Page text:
Life Science Compliance Update

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August 30, 2016

Novartis Execs Indicted in South Korea


Six executives from the South Korean unit of Novartis have been indicted by prosecutors for paying rebates to doctors in return for prescribing the company’s drugs to patients. The prosecutorial sweep also included twenty-eight other individuals, including fifteen doctors and six medical publishers.

Included in the count of six was Novartis Korea chief Moon Hak-sun for an allegedly illegal sales effort that saw the doctors at general hospitals receive 2.59 billion won (roughly $2.3 million) in payments in either cash or through arrangements with the medical publications via conference appearances and fees for articles. The prosecution claims that such activities were conducted from January 2011 through early 2016.

The South Korean health regulators and prosecutors have been working together for the past few years in a joint effort to prevent foreign and domestic firms alike from paying rebates on drug sales since passing a drug anti-rebate law in 2013.

This particular case started was launched by the Seoul Western District Prosecutors’ Office and was acknowledged by a local Novartis unit, issuing a statement saying it does not “tolerate misconduct and we are already implementing a remediation plan in Korea based on the findings from our own investigation.” Novartis notes that internal investigations have uncovered some unfair trade practices, but that such activities were not conducted with the knowledge of executives. Paul Barrett, an official from Novartis International, stated that the company “could provide no other details on the case before the trial proceedings.”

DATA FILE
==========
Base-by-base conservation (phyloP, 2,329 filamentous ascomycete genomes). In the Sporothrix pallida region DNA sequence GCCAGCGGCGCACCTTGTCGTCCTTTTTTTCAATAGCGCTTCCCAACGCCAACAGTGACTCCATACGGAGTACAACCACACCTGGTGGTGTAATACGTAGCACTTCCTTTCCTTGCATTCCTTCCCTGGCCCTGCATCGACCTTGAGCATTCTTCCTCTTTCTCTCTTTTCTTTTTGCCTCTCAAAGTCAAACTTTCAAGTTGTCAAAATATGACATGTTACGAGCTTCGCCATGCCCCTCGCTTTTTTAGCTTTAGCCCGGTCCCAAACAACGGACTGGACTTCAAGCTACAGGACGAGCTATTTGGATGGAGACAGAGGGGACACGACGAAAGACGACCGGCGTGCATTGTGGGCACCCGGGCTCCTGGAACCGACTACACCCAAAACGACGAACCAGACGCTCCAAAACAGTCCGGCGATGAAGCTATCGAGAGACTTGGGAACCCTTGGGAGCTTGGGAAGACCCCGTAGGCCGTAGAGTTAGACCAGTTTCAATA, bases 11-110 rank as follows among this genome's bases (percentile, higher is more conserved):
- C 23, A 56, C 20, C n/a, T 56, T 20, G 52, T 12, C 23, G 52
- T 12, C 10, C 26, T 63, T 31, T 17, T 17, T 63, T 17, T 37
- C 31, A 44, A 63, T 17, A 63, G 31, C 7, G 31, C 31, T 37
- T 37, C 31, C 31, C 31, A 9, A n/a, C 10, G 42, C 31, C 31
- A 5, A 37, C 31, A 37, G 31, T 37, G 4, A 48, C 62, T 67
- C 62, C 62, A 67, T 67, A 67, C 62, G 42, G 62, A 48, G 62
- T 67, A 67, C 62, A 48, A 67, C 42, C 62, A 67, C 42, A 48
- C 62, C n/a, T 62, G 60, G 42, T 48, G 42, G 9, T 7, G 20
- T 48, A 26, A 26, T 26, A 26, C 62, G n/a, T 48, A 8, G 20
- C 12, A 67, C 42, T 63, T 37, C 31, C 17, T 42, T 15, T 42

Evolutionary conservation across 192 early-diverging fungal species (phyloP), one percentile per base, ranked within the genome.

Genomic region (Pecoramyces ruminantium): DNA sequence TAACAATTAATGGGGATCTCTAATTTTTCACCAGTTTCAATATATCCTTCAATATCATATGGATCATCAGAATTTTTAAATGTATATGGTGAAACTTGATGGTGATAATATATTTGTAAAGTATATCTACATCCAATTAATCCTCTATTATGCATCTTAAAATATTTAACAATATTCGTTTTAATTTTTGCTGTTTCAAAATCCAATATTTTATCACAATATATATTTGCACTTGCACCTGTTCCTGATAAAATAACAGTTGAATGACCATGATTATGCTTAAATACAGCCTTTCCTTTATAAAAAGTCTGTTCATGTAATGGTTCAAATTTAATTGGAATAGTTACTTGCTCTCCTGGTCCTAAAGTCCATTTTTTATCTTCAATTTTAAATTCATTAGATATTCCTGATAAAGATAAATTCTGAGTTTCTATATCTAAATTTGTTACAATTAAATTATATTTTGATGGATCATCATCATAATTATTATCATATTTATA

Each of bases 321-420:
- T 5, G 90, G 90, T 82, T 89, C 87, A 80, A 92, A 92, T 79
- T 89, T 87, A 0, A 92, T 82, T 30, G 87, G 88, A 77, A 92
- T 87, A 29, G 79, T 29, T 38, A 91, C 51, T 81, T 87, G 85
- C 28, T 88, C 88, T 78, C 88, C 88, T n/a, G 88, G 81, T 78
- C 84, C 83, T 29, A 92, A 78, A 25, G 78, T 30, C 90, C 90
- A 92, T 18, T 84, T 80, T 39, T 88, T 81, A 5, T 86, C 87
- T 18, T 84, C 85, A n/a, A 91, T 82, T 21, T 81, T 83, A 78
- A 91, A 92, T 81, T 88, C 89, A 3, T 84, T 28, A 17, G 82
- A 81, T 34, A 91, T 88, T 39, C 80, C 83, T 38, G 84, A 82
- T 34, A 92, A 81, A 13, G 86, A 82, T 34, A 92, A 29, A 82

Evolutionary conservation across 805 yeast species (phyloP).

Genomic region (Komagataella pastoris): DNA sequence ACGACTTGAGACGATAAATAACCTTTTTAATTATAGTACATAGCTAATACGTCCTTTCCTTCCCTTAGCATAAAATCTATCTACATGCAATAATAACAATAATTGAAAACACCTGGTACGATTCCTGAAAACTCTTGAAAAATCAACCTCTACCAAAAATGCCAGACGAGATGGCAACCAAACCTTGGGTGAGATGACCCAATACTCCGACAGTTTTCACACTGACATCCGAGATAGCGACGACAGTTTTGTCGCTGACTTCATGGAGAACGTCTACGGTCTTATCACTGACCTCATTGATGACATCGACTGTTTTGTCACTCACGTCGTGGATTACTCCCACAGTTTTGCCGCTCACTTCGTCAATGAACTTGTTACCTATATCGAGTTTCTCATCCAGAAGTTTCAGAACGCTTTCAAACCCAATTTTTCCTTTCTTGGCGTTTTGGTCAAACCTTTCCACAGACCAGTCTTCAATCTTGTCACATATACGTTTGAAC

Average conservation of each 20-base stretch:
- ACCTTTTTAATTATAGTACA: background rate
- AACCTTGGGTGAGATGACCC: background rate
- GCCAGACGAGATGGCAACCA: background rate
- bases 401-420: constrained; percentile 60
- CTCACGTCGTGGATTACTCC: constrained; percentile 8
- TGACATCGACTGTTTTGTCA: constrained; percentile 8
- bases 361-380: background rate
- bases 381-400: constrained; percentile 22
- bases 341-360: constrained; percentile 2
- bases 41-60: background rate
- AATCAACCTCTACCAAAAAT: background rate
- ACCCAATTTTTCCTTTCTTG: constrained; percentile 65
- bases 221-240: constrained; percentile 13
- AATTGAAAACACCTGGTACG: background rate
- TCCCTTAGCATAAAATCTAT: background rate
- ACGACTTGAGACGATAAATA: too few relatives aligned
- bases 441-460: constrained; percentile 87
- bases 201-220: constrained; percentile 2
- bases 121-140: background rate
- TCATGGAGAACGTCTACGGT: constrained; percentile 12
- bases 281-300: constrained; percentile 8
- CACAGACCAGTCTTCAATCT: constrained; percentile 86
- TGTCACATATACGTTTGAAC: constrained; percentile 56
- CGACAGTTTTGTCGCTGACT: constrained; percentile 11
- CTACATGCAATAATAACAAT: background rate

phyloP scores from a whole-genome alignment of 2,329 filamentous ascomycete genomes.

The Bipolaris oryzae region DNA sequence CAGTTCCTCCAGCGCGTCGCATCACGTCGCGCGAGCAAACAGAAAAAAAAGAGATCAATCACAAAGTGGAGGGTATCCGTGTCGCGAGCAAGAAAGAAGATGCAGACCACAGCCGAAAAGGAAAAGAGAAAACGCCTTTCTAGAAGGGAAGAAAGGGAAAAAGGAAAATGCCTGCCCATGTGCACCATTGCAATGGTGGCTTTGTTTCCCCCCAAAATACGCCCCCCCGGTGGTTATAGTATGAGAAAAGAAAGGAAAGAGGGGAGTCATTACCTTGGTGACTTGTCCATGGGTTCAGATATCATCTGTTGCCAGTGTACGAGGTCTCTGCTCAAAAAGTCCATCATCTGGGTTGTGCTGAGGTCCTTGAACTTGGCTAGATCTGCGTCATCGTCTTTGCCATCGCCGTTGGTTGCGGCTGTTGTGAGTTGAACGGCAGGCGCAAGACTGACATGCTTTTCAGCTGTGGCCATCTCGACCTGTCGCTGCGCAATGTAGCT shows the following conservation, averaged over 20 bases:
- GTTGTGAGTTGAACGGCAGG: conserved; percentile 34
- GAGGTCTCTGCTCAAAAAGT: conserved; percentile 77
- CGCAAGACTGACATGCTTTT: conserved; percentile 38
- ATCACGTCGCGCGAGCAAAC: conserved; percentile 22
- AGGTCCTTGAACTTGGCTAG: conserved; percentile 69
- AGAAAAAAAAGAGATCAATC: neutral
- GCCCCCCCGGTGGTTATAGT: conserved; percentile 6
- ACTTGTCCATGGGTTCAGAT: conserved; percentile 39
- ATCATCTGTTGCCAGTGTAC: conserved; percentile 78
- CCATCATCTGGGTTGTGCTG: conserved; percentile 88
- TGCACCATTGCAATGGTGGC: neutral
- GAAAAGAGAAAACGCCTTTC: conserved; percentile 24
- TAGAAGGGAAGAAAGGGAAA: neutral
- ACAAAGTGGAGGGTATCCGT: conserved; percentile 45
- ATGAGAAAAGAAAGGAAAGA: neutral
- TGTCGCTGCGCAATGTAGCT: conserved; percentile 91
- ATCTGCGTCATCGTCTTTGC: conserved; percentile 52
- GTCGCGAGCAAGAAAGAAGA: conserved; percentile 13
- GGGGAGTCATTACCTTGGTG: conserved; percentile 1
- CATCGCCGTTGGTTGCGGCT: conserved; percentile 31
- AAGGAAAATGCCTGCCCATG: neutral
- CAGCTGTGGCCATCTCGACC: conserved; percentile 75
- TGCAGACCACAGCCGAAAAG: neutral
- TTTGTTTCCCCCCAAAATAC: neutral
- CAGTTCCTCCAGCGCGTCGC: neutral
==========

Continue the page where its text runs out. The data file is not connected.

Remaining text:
Novartis did not identify any of the other five executives charged and did not provide any contact information for Moon or his attorney. None of the other twenty-eight individuals have been arrested.

The case initially came to light in February 2016 with announcements that investigators were examining whether the company and its executives systematically encouraged the practices, a suggestion Novartis rejects.

Other Asia Trouble for Novartis

These indictments follow other troubles Novartis has faced in Asia this year. In March, the company agreed to pay $25 million to settle a Securities and Exchange Commission (SEC) investigation into bribery allegations in China that included travel and other inducements to boost prescriptions of its drugs in the country. Novartis improperly recorded the payments as travel and entertainment, conferences, lecture fees, marketing events, educational seminars, and medical studies.

The SEC Order specifically referenced, “[I]n 2011, two sales representatives submitted fake receipts for approximately $8,100 as part of their employee expense reimbursement requests, which were approved by a regional sales manager. The

proceeds were used to entertain and provide gifts to [health care professionals].”

The $25 million payout amounted to disgorgement in the amount of $21.5 million, $1.5 million in prejudgment interest, and a $2 million penalty.

The SEC settled the case through an internal administrative order and did not go to court.

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